Utah Jazz Playoff Outlook

Utah Jazz
Credit: Christian Petersen/Getty Images

The Utah Jazz are coming into this postseason the same way we all expected they would. In their usual, physical, smashmouth, defense-first kind of play. They aren’t playing with a very fast pace, they aren’t scoring the most points compared to everyone else, but they are restricting teams to the fourth least amount of points per game which is good enough for the second best defensive rating.

Six players averaging double-digit points per game with Donovan Mitchell leading the way at 23.8. They’ve been red hot coming into the playoffs boasting an 18-7 record after the All-Star break.


Utah’s opponent might be one of the most documented offenses around the league because it stars none other than James Harden. The Houston Rockets, with the MVP candidate, have possessed a deadly offense that thrives off of threes and free throws. They have made and attempted the most threes across the league and they have made the third most amount of free throws.

Harden is going to be the biggest obstacle for the Jazz to face with his season stat line of 36, seven, and seven. He’s been able to score from every level of the floor, find open teammates, and control entire games just by the flick of his wrist. Yes, he sounds magical like a wizard and he has a beard like a wizard, so he may very well be a wizard, but I’m not qualified to say for sure.

On top of that, he has an All-Star backcourt mate in Chris Paul and a team that’s built to his exact likes.


Game 1: @ Houston (Sunday, April 14 — 9:30 p.m. EST, TNT)

Game 2: @ Houston (Wednesday, April 17 — 9:30 pm. EST, TNT)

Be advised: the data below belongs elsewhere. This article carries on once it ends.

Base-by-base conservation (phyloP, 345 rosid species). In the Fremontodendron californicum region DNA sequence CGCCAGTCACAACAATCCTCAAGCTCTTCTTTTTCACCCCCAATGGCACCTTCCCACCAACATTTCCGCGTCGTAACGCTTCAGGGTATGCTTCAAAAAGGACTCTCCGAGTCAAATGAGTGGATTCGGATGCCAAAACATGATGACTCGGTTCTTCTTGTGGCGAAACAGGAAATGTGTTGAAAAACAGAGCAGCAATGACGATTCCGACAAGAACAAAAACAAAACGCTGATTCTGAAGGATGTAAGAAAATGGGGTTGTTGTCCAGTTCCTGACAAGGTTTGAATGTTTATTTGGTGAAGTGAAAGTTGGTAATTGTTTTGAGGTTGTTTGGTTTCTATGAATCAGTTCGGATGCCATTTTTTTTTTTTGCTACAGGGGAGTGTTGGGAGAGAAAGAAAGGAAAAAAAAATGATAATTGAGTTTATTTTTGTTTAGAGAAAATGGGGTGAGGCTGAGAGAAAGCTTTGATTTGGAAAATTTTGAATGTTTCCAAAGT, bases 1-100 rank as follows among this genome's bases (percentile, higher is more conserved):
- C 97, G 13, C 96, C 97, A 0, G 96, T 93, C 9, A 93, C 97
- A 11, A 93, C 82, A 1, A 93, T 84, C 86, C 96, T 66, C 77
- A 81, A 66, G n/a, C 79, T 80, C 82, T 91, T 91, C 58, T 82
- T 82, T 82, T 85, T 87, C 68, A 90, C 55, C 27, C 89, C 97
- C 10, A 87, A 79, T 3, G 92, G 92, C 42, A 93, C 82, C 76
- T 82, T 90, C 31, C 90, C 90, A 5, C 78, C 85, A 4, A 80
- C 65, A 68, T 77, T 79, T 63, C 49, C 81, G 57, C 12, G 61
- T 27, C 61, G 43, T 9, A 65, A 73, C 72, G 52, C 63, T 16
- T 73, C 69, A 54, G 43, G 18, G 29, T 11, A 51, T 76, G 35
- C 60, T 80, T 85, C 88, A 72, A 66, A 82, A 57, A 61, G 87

Game 3: @ Utah (Saturday, April 20 — 10:30 p.m. EST, ESPN)

Game 4: @ Utah (Monday, April 22 — 10:30 p.m. EST, TNT)

Game 5: @ Houston (Wednesday, April 24 — If Necessary)

Game 6: @ Utah (Friday, April 26 — If Necessary)

Game 7: @ Houston (Sunday, April 28 — If Necessary)

How Can They Succeed?

Use their suffocating defense and turn it into instant offense, and limit their own turnovers. We’ve seen what happens to James Harden when he’s forced to turn the ball over a lot. He crumbles then the entire team crumbles. This season, however, the Rockets have been good with their ball control. They are sixth in the league at limiting their own turnovers.

Utah is going to have to figure out how to force the Rockets into plays that they want them to have rather than the other way around. Force them to make them the passes and take the shots that play into their defense instead of letting Harden become a maestro.

On the offensive end, Utah is near the bottom of the league in turnovers. They average 15.1 per game and against a team like Houston who continually plays passing lanes and ranks fifth in the league in steals, that’s going to be very problematic.

Who is their X-Factor?

The people’s champ, Joe Ingles! His shooting and his defense on the wing is going to be very important for this team as it always is. How will he be able to help on Harden and how will he be able to hit open jumpers off of Ricky Rubio or Donovan Mitchell assists. This season he averaged 12.1 points and 5.7 assists per game while shooting 39.1% from three. That’s going to be important, as well as his 1.2 steals per game coming into this contest.

One positive stat in their favor

Team assists and field goal percentage is the biggest thing that stands out about this team after their defense. Three of their starting five averages four or more assists per game and the team is ranked eighth in the league with 26 per game. That paired with a team field goal percentage of 46.8%, good enough for tenth in the league, is what’s going to get them through the first round and beyond.


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